At Head Start, masks remain on, despite CDC guidelines
By Dana Goldstein
The Biden administration has taken credit for a relative return to normalcy in schools over the last year of the coronavirus pandemic. But in one of the few education programs the federal government directly oversees — Head Start preschools and child care centers for low-income families — mandatory masking rules are still on the books for teachers and children as young as 2.
That requirement is out of line with current guidelines from the Centers for Disease Control and Prevention, released last month, which recommend universal masking only if there is a high community transmission rate. The vast majority of schools and day care centers have made masks optional, even in the most virus-cautious regions on the country.
The strict Head Start guidelines were established in November during the surge in delta variant infections, and they remain in place in half the states, including those throughout the Northeast and on the West Coast. In addition to universal masking, they require that Head Start staff members be vaccinated.
A group of conservative states, including Texas and Florida, sued to prevent the rules from taking effect, and federal courts imposed an injunction on the guidelines in those states. Now, the masking and vaccine requirements are a point of contention for local Head Start centers, complicating both enrollment and hiring, program directors said. Many parents don’t want their young children to be masked, worried that masking could hinder socialization and language development. And their older children are now able to attend schools without any face coverings.
“Head Start programs have been short-circuited,” said Tommy Sheridan, deputy director of the National Head Start Association, a trade group. “This mandate on masking and vaccines has hurt a lot of programs. It is more of a crisis that is now feeling like a looming catastrophe.”
In a written statement, the Department of Health and Human Services, which oversees Head Start, acknowledged that the current guidelines contradict those of the CDC but said that centers are not being checked for compliance on masking. Updating the official rules is “a lengthy process,” the statement said, which would take into consideration the CDC’s evolving recommendations, the recent availability of vaccinations for children as young as 6 months and over 2,700 public comments.
The struggle to mask young children became clear at a family orientation meeting this month at a Head Start center run by Acelero Learning in Perth Amboy, New Jersey.
Silas, a 3-year-old with big, round eyes and a buzz cut, has spent the pandemic at home, and he was pumped for the new adventure of pre-K. His surgical mask was no match for his enthusiasm — even though his grandmother, Olga Jimenez, reached over repeatedly to tug it over his mouth and nose.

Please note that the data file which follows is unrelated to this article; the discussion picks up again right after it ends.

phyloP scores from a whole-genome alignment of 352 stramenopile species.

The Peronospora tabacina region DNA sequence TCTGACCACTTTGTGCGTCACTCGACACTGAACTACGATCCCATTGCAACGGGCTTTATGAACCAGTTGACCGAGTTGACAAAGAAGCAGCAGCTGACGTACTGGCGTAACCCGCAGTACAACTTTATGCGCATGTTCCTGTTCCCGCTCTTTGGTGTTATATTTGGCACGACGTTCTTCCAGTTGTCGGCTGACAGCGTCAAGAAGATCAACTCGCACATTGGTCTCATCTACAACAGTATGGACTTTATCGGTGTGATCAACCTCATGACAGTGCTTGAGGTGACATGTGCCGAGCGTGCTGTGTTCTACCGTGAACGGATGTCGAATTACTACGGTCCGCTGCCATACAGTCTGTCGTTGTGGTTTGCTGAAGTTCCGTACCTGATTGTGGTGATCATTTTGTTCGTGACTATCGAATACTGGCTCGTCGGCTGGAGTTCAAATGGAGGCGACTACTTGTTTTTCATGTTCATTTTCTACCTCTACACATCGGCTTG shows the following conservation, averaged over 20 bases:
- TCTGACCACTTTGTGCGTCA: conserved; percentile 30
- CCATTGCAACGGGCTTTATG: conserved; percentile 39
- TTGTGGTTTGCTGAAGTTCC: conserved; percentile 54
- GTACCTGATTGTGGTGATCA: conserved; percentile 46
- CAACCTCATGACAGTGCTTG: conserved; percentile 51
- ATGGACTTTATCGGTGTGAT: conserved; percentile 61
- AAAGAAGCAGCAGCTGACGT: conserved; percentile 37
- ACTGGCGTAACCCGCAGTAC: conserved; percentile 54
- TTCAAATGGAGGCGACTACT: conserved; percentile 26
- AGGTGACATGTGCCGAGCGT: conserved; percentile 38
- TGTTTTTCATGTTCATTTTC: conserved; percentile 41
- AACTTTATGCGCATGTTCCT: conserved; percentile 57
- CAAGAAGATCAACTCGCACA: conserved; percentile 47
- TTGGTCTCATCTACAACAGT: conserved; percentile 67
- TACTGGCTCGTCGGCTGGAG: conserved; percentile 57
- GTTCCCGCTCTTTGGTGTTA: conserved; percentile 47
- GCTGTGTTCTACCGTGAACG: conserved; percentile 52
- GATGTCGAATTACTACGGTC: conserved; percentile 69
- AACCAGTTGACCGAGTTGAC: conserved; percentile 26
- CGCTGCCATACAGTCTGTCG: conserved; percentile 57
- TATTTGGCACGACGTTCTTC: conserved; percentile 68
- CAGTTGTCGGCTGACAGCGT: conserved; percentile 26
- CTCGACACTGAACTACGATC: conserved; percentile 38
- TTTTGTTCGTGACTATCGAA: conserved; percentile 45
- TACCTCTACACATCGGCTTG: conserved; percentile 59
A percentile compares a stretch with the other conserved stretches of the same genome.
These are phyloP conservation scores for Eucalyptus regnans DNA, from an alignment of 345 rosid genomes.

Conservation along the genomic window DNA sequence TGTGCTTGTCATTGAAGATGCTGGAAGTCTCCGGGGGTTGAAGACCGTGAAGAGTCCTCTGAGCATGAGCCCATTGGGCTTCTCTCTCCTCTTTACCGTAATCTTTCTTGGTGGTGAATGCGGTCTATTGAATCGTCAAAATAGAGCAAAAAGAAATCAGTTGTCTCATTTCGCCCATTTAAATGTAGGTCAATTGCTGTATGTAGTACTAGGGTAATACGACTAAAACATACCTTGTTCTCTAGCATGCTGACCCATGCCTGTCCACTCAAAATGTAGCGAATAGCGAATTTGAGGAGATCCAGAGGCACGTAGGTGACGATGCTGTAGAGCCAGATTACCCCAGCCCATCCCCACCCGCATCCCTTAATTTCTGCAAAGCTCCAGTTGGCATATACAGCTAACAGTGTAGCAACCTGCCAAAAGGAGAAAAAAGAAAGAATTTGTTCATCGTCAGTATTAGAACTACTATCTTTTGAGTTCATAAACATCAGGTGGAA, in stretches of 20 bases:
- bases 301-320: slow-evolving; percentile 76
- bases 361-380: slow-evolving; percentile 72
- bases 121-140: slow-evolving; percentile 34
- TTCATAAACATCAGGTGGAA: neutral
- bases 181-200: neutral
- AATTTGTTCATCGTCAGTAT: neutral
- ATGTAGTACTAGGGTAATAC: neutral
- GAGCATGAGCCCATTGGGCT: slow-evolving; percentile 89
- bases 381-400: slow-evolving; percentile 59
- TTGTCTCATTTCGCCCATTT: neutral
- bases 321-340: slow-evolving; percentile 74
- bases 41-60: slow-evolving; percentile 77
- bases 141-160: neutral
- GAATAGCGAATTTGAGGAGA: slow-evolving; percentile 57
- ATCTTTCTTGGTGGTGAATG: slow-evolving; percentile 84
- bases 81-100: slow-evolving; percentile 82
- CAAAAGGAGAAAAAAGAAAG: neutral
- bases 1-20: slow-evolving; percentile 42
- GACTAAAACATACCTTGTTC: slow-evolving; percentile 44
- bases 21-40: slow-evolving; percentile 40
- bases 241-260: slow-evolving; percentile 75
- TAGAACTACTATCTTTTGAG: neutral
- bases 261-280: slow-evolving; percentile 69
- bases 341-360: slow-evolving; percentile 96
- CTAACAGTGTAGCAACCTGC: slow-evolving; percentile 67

When he spied the play kitchen, the battle was all but lost. Silas bounded over, mask dangling. Soon, a plastic chicken wing was in his mouth, and he was passing it back and forth to three other girls and boys.
Jimenez sighed and said that she would prefer Silas to go to school without a mask.
Some parents have academic concerns — even if masking can be mastered. Melissa Ruiz’s two children, Milani, 4, and Gabriel, 3, wore their face coverings like a second skin as they played with blocks and dolls.
Both were enrolled in the center last year and are accustomed to the routine, which their mother supports. But Ruiz said she wished Milani and Gabriel could see the full faces of their teachers during lessons.
Masks can make it more challenging for some children to develop early speech and reading skills, which are learned, in part, by observing mouths in movement, according to research.
And while masks, properly worn, do offer virus protection, young children tend not to be severely affected by the coronavirus, even when unvaccinated.
For many Head Start centers, the masking and vaccine rules make a difficult situation even more difficult.
A May survey of the National Head Start Association’s members found that the average center had 30% of its staff positions unfilled. Last year, about 745,000 children and babies were enrolled in Head Start and Early Head Start, down from 970,000 before the pandemic, according to federal data compiled by the Annie E. Casey Foundation.
The causes of staff shortages and enrollment declines are complex. Many Head Start positions pay the minimum wage or just above, and workers can often earn more in retail or food services while being subjected to fewer virus restrictions.
Vaccinations may also be an issue. Eleven states have mandated vaccinations for teachers. But some states, including New Jersey, have relaxed those rules — presenting Head Starts with more competition for staff members who are qualified in early education, program directors said.
When Head Start centers cannot hire enough teachers, they often close entire classrooms, leaving families on a waiting list. And some parents remain hesitant to send young children to school, especially if it means they will be masked, program directors said.
Even though the federal government has said it will not “monitor” the Head Start masking rule, centers across the country have struggled to interpret what that means in practice.
Program directors described a culture of compliance within Head Start that leaves them, they said, with little choice but to follow the guidelines strictly.
“We always choose to follow the most stringent” requirements on the books, said Amanda Worth-Colón, who works for Acelero Learning, overseeing several Head Start programs in New Jersey.